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Why London Dry Gin Doesn't Have To Be Made In London

Gordon's London Dry Gin

You may have come across the words “London Dry Gin” on the label of quality gins like Gordon’s or Tanqueray. But you may be surprised to learn that the name isn’t directly linked to the spirit’s provenance. As a matter of fact, “London Dry Gin” can be made anywhere in the world because what it refers to is a production method and not a geographical location.

However, London Dry’s story did indeed begin in London, back in the 1700s, when the teeming metropolis was witness to a boom in the gin distilling industry. By the 18th century, London Dry Gin was synonymous with its signature juniper berry flavour, along with a host of other botanicals. (For instance, Gordon’s recipe — a closely guarded secret since 1769 — was known to feature coriander seeds, angelica root, liquorice, orris root, orange and lemon peel in addition to the juniper base. A creation that dates to several years later — 1830 to be precise — Charles Tanqueray’s London Dry Gin has a similar legacy of being made with the same classic recipe from the time of its inception to the present day.)

Spirit Of London

For a spirit to lay claim to the “London Dry Gin” nomenclature, a few conditions must be met: It must contain no artificial ingredients, colours or flavours; these cannot be added at any stage of the distillation process (before/after). The infusion of botanicals is through distillation. And juniper must be the main flavour.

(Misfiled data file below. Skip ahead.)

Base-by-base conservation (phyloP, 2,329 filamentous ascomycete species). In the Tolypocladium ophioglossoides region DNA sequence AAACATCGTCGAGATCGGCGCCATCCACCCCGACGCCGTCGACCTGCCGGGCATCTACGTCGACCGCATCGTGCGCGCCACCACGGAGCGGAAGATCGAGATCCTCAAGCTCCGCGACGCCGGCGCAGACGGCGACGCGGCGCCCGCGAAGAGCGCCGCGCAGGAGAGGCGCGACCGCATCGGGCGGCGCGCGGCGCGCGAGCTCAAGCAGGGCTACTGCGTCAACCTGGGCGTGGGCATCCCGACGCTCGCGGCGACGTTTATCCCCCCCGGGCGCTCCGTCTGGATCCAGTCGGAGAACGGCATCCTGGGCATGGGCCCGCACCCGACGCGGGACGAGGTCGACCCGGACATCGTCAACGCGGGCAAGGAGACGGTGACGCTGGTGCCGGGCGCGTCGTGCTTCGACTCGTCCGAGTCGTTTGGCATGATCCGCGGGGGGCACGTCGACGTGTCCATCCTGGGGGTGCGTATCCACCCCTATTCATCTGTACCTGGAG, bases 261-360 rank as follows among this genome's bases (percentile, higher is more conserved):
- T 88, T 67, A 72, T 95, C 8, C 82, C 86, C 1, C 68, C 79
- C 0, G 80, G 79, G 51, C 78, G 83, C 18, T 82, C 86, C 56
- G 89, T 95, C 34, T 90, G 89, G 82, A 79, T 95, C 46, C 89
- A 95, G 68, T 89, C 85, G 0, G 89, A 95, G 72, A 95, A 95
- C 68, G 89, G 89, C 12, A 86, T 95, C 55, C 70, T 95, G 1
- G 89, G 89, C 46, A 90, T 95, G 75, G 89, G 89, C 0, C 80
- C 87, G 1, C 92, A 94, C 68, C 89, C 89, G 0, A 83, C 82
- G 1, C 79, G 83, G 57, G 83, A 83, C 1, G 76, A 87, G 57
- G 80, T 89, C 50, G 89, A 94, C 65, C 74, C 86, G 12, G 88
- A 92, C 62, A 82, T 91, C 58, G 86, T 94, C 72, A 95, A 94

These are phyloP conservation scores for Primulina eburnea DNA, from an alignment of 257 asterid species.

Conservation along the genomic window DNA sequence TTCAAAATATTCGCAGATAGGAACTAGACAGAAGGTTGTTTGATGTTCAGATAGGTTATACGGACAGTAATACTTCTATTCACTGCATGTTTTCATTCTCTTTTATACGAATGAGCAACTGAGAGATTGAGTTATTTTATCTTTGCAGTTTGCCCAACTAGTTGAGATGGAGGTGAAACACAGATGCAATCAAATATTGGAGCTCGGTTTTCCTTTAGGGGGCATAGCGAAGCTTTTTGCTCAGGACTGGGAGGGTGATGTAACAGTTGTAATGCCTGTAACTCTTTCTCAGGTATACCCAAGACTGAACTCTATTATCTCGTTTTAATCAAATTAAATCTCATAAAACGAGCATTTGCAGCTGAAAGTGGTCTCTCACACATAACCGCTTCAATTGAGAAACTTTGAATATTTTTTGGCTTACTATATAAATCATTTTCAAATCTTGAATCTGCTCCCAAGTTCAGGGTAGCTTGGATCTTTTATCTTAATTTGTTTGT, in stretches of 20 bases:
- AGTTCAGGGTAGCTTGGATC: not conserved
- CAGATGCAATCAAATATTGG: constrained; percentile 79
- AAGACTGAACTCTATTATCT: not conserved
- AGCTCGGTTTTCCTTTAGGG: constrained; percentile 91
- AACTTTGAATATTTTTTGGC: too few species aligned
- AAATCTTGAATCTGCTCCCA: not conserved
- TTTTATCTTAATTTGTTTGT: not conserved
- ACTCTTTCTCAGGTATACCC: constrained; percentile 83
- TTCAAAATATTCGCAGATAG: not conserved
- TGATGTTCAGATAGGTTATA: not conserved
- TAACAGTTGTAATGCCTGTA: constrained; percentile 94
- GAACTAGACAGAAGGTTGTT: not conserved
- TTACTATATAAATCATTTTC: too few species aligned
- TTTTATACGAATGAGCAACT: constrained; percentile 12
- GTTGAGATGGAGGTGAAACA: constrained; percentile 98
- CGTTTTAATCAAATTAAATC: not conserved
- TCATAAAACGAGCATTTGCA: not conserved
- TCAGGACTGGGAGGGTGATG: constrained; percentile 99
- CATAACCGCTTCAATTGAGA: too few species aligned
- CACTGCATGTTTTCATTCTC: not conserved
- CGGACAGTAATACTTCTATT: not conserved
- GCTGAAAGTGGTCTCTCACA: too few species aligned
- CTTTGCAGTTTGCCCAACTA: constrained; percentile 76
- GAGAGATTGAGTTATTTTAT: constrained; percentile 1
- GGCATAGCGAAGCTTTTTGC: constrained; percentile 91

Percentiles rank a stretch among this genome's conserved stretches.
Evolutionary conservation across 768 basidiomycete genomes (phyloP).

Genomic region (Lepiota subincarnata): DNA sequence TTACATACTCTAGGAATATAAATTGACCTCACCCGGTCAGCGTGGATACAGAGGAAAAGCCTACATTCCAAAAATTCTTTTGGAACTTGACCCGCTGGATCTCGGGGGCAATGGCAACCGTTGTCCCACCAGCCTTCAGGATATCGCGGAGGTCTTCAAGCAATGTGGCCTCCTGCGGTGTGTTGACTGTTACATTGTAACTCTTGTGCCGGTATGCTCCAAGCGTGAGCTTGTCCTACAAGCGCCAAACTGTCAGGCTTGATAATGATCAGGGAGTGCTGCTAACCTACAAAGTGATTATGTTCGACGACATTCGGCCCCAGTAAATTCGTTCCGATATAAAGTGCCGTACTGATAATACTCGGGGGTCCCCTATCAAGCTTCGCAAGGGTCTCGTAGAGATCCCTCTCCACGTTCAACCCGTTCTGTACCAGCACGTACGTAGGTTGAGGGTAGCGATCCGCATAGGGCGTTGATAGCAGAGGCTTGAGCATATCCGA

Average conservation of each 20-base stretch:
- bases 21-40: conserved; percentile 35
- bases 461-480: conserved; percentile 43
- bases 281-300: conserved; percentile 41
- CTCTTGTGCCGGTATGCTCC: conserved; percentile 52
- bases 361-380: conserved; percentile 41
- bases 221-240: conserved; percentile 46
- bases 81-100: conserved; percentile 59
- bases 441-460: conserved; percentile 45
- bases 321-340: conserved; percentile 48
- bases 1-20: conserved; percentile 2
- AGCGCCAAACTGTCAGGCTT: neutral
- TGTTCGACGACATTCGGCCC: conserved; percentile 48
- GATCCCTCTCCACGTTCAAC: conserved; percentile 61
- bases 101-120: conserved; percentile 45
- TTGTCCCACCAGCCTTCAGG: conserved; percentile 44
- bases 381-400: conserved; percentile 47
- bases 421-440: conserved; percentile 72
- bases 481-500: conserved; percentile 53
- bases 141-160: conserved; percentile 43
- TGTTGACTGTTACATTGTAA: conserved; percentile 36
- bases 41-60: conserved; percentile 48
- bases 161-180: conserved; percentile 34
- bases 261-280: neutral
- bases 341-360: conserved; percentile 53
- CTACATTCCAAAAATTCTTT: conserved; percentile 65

Cut to the present, and while many London Dry Gins continue to be distilled in the UK, specifically in its capital, several other countries also have a thriving production scene. In some instances, additional flavours have helped the spirit evolve as per the local palate, enhancing its popularity among consumers. Let’s take a quick tour?

A Global Favourite

Japan — Japanese distillers are known for their meticulous craftsmanship that creates smooth, refined and subtle beverages. Their adaptation of London Dry Gin embraces local botanicals including yuzu, sakura blossoms, and green tea! This sophisticated Japanese touch to the already popular spirit adds a layer of finesse and versatility for gin enthusiasts.

Italy — London Dry Gin is a very popular choice for aperitivo (pre-meal drinks), and with Italians’ passion for good food and drink, it isn’t a mystery as to why. Their adaptation of the beverage includes a lot of native herbs and botanicals such as basil, thyme and lemon zest, which makes cocktail hour truly flavourful and delicious.

India — London Dry Gin is a desi favourite, and some iterations of the spirit distilled here will have cardamom and cassia bark as additional flavours.

Spain — Spanish distilleries are known for their bold and flavourful gins, so expect to find notes of fresh citrus fruits, rosemary and thyme in the London Dry Gins produced here.

The Netherlands – The Dutch have a rich history when it comes to distillation and their take on London Dry Gin is another notable feat in the area. Dutch gin, or genever, infuses fennel and caraway, adding more warm and spicy tones to the spirit.

The US – The American cocktail crafting movement loves London Dry Gin. Their take on the popular spirit may see an infusion of Californian peppers and Appalachian herbs, adding a hint of spice.

As you travel the world, you may want to check out how different regions have made the London Dry Gin their own. You may find a new flavour you love — or realise you prefer the classic recipe for a reason. In either case, remember to enjoy your London Dry Gin responsibly!

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